Sunday, June 3, 2018

Movie theater triggers


Summer always has a special feeling in the air. In St. Petersburg, of course, it stays light until close to midnight nowadays.

David's workshops are over, so he is on "vacation," resting from all his hard work. ;)

Andrei's workload fluctuates. Lately we've been having guests several times a week, so it feels busy even though Andrei is working fewer days. And the summer will probably fly by!

Since Saturdays are free now, Andrei and David (almost 6) went to the movies this weekend. And they let ME come, too! My in-laws stayed home with Sophia (almost 2). We don't often do this type of configuration because David is so attached to his grandparents. But he was okay with leaving with us as long as he knew he could play with them afterwards.

It was my first time in a movie theater since The Fire at Kemerovo a few months ago. I wouldn't really say I was nervous, just more aware. Probably the way Americans might have felt after the Aurora shooting. I looked around for emergency exits-no padlocks or other safety violations to be seen. Regular emergency exits that have the bar you press to get out.

Still, though. My MIL doesn't even want to set foot past the first floor in the shopping malls. We haven't said it out loud, but I don't think we would linger in any of the kids' (enclosed) play areas anymore.

I stood in the foyer of the movie theater and had to struggle not to cry thinking of the schoolchildren who perished. When we took our seats, I let my mind wander a little bit to the unthinkable. Not because I was scared for myself, but because I had to mourn for them a little bit and put myself in their parents' place.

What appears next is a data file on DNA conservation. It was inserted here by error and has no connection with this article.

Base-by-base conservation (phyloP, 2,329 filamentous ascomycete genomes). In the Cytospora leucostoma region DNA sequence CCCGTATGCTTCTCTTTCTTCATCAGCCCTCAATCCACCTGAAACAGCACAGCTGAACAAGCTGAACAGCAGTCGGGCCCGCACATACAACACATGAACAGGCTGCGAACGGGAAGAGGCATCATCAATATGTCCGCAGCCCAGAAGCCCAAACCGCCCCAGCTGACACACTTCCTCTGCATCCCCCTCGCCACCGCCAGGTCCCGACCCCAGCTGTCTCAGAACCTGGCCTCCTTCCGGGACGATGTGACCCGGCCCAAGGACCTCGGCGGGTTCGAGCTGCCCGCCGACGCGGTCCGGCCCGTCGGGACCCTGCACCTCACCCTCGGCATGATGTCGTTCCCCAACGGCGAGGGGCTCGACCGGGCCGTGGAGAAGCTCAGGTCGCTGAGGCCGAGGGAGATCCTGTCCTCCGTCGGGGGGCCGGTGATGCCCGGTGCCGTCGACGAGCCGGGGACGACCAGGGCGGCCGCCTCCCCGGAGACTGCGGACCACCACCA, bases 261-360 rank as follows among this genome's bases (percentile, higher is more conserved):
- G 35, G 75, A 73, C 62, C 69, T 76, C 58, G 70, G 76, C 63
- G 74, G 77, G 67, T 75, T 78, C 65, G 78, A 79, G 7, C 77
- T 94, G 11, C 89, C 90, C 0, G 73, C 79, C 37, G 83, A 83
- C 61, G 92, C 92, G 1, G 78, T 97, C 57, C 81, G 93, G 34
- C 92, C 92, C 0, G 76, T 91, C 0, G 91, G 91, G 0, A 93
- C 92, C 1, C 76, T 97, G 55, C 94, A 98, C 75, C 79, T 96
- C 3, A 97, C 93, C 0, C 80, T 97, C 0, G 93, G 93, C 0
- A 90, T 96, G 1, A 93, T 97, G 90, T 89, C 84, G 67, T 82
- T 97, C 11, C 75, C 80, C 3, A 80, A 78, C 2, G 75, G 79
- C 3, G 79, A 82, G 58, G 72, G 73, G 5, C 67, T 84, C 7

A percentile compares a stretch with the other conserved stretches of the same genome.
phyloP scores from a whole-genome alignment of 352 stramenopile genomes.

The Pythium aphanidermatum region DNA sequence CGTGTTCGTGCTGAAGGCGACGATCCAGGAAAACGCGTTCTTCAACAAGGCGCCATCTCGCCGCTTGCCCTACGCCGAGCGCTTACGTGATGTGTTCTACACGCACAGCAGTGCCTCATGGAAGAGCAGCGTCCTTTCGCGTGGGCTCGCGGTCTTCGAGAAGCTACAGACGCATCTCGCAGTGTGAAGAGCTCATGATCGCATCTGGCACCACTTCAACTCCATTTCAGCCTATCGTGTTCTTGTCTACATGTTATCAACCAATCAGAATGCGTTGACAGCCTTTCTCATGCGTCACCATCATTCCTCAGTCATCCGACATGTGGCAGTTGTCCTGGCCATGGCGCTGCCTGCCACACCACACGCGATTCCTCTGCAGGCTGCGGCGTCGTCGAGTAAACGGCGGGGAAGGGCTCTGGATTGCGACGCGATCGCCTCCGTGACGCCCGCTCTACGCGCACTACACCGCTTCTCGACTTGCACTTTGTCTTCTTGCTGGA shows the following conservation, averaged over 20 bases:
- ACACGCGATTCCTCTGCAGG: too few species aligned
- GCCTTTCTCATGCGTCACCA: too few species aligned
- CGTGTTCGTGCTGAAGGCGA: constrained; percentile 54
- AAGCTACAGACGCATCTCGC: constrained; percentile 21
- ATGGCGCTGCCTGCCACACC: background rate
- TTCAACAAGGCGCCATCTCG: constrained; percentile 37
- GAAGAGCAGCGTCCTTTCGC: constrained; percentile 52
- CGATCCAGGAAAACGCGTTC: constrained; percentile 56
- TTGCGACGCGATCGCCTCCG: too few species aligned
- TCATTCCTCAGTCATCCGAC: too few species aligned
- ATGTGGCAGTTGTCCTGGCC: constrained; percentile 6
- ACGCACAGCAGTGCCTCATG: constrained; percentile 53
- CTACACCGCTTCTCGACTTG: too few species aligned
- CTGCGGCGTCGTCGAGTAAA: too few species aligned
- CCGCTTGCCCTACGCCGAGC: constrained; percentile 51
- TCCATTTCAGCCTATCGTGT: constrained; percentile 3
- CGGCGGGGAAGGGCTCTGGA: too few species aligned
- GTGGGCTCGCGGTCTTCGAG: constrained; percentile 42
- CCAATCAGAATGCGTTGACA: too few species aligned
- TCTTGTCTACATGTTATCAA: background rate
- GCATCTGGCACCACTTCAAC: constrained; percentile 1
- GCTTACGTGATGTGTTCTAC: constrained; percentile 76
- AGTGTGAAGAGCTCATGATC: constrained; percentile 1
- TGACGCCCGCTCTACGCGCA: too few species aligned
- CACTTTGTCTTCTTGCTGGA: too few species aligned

Other than that, it was quite a nice time, just like a trip to the movies should be. It was probably my first time being at the movies with David (he usually goes with Andrei), and it's fun to experience the joy of it through a child's eyes. The movie theater and special snacks are still something special. I loved his little rules, like not sipping our milkshakes until the movie started (except for a little tiny bit just to try it).

Andrei and I both dozed off multiple times throughout the film and agreed it was probably the worst we'd "seen." But David was content and even said he'd love to see it again. :)


  1. Oh, I hadn't heard about a movie theater incident over there! It was definitely a little scary for us after that Aurora shooting. I'm glad you had a fun time with David though - we love taking the kids to movies when there is a good one!

    1. Yeah, just one of those things that could sort of happen anywhere, but it's still upsetting. It wasn't in St. Petersburg, another part of Russia. Looking forward to some of the summer movies coming up!

  2. I love that photo. I do understand that temerity to experience a similar situation to one that others experienced as a tragedy. Is Russian "movie food" the same as what we have in the US?

    1. When I was teaching my Korean students, one was telling me about going to a baseball game and buying "dried ocean materials". I don't know if that was dried fish or some seaweed snack - but surely nothing we'd experience in a ballpark in the US!

    2. The Russian movie theaters are very like American ones these days, although we did not get scolded for bringing in milkshakes from another vendor! Another difference that remains is that you choose your seat when you buy your ticket, like you're riding a train. I actually like that, takes the pressure off. As far as Korean snacks, that sounds typical of what I've heard of snacks in Japan...dried octopus, maybe? Not sure. Maybe seaweed, as you said. They do sell dried fish here to go with beer.

    3. My boys STILL love dried fish. One Russian delicacy I can do without.

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